The goal of endodontic treatment is to save the natural tooth for a lifetime. However, there are instances in which a dentist or specialist may decide that a tooth cannot be saved and, therefore, render it “non-restorable.” These teeth may also be called “non-retainable” because they cannot be retained in the mouth for any significant, predictable period of time.
Here are a few reasons why a tooth may be considered non-restorable:
- Extensive decay or destruction of the natural tooth structure—this scenario prevents a dentist from adequately restoring the tooth, leaving it susceptible to further decay, pain, and possible infection.
- Advanced periodontal issues—if periodontal issues are not controlled, this predisposes the teeth to recession, bone loss, and eventual loss of the tooth.
- Resorption is a dental process that occurs when the cells that surround the tooth begin to eat away at it, which is is typically due to some form of trauma.
- Iatrogenic causes can occur; these are typically induced inadvertently by a medical or dental professional during treatment or diagnosis. For example; some teeth can have root canal systems that are very calcified or small, and during the search for these, a hole (or “perforation”) can be created by the dental drill or instruments. If these perforations are not addressed and repaired in a timely fashion, or if the size of the perforation is too large to repair, the overall health of the tooth will be compromised in the long run.
- A crown-to-root ratio that is less than one to one is not ideal. In other words, the remaining tooth that is encapsulated in bone should be at least the same amount that is outside the bone. Torqueing forces that are exerted on the tooth are an unstable environment for any tooth, especially one that is already compromised.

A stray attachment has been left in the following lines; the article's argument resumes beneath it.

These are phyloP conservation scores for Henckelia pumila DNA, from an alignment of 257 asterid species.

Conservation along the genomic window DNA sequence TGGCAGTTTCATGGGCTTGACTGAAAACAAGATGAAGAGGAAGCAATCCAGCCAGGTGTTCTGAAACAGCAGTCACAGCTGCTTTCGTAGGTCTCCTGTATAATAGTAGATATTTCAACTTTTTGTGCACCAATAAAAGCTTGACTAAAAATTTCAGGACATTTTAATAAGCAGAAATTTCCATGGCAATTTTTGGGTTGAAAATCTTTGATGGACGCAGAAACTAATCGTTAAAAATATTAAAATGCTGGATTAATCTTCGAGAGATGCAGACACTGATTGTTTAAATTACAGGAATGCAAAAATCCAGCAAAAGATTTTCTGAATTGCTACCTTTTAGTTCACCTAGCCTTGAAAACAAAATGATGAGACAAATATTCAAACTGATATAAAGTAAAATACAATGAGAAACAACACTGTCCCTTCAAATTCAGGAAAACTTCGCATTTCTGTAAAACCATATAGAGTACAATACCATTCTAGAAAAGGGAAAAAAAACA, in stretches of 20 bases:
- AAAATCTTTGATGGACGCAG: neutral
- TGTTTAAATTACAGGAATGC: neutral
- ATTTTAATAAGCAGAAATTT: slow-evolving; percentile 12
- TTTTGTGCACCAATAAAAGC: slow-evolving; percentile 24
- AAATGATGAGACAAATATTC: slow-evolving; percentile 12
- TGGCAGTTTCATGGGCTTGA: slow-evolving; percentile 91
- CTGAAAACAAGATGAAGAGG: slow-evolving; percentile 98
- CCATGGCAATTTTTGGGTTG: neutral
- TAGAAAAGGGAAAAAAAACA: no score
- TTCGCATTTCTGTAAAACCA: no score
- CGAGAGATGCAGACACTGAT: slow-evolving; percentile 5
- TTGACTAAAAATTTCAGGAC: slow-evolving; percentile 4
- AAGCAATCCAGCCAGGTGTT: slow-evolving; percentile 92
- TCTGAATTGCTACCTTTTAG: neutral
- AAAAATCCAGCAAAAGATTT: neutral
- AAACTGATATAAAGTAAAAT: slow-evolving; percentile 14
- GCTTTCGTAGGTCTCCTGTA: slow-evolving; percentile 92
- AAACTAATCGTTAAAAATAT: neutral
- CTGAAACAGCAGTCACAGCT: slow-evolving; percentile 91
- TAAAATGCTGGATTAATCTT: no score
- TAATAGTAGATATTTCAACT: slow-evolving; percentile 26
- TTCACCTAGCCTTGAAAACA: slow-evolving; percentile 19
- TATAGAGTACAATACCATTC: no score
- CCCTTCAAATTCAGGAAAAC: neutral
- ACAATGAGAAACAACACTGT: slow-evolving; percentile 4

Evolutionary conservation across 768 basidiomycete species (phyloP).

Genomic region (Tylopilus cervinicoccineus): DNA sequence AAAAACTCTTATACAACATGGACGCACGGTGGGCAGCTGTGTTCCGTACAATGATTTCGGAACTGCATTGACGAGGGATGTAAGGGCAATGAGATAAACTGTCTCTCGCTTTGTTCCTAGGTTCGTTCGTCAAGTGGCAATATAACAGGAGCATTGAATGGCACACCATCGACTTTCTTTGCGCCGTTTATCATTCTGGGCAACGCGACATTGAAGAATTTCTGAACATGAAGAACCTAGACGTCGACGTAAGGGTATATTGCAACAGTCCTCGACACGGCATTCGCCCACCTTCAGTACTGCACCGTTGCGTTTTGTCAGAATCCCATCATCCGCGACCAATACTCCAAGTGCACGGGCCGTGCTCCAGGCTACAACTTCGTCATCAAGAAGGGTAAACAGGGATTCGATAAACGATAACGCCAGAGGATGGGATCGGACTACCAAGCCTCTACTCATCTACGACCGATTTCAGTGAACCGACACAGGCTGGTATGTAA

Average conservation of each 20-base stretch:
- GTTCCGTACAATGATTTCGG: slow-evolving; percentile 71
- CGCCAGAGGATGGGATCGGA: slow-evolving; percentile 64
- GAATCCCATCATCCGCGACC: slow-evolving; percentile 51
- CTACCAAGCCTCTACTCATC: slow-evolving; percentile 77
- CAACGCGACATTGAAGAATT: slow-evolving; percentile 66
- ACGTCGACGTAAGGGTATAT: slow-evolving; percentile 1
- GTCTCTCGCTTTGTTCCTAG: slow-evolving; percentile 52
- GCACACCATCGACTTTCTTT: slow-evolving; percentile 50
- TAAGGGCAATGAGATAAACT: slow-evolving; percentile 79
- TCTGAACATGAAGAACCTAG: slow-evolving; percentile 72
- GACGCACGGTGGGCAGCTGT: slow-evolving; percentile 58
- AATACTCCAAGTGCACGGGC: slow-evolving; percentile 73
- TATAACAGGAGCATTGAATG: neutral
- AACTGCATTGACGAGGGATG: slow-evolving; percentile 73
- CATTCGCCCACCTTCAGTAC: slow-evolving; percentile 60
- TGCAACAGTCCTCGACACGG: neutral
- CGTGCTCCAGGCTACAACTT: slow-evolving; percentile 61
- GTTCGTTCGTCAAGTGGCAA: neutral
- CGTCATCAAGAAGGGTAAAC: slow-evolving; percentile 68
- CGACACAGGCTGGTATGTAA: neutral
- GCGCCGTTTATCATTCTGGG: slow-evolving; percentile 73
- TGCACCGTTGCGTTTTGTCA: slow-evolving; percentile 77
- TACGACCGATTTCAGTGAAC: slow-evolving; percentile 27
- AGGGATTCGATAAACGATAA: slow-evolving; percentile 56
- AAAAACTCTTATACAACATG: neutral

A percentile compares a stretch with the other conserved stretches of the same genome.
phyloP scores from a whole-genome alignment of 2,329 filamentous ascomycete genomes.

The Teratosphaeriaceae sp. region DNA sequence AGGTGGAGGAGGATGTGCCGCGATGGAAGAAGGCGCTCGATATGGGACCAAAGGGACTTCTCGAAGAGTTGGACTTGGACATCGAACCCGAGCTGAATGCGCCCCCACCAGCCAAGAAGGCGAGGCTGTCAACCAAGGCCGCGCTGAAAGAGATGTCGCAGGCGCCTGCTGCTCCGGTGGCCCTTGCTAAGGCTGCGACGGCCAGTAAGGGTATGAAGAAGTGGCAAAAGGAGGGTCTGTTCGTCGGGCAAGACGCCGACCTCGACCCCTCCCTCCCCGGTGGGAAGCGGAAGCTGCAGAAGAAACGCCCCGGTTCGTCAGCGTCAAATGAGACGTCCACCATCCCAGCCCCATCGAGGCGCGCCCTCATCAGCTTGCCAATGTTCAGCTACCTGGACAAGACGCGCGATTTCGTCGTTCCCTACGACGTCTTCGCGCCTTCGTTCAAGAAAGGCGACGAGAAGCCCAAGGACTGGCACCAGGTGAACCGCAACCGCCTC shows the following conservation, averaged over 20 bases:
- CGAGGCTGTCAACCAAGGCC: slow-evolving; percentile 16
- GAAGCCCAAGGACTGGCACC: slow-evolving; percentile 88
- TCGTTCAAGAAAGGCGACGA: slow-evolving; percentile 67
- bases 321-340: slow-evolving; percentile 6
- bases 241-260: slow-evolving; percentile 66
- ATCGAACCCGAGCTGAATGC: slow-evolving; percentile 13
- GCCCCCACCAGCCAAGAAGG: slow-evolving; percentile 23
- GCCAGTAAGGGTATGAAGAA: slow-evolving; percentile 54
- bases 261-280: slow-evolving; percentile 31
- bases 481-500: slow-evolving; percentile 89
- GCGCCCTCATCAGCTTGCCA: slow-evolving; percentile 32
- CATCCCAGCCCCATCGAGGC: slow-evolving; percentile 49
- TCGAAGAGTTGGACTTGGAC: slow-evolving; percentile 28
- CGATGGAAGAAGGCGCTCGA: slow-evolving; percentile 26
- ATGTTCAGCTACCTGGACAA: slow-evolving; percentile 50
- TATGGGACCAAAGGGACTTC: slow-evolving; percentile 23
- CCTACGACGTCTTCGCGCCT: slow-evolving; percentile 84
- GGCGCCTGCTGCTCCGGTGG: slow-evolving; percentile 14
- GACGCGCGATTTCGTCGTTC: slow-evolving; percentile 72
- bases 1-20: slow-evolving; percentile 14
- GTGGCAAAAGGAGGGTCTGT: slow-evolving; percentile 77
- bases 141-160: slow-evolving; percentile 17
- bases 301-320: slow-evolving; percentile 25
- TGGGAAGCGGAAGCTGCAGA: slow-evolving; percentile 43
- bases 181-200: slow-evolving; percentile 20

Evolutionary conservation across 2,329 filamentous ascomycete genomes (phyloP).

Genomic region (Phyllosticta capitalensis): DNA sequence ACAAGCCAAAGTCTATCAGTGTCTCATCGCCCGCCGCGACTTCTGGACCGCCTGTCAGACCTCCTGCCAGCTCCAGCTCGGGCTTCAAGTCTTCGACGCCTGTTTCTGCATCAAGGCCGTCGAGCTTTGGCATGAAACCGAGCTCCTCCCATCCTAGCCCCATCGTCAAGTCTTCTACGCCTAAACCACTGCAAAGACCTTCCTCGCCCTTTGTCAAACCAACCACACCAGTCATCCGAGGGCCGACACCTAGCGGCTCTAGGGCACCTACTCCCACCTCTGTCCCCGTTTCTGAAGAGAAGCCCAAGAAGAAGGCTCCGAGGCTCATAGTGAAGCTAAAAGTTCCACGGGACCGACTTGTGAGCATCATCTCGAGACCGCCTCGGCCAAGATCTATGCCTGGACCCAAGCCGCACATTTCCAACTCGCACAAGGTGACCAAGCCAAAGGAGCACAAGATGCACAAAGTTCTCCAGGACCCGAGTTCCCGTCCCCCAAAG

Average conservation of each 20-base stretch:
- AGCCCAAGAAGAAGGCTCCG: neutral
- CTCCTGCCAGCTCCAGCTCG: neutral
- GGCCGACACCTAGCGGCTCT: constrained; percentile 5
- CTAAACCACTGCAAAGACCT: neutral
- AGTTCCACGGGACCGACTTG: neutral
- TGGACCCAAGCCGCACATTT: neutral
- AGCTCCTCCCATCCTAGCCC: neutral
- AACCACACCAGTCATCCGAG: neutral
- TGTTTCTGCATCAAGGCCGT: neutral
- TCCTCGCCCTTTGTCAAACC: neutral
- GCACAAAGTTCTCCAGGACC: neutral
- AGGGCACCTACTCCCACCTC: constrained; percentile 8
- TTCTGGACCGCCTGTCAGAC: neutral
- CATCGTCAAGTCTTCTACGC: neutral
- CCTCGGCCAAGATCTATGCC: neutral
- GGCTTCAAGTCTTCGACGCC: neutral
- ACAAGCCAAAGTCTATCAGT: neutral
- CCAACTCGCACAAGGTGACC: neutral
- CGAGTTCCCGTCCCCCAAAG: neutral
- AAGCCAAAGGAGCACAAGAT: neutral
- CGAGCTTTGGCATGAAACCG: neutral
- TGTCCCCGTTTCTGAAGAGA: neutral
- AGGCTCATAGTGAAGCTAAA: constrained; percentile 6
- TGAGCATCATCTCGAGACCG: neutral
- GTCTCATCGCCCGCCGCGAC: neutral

- Certain types of trauma can lead to early tooth loss. For instance, if a tooth is avulsed, or “knocked out,” and is not put back into the socket within one hour (depending on stage of root development), the overall prognosis for retaining that tooth is poor, and the tooth will eventually be non-retainable.
- Vertical root fractures will inevitably doom a tooth to failure. A root that has a fracture extending vertically, especially if it communicates with the oral cavity, has a hopeless prognosis and is considered non-retainable.
Like with any dental procedure, it is the obligation of the treating dental professional to present his or her patient with dental treatment options, along with the likelihood of success associated with those options. Our duty as endodontists is to provide our patients with all of the necessary information about their oral health, their treatment, and the projected outcomes of those treatments so that they can make an informed decision that is best for them.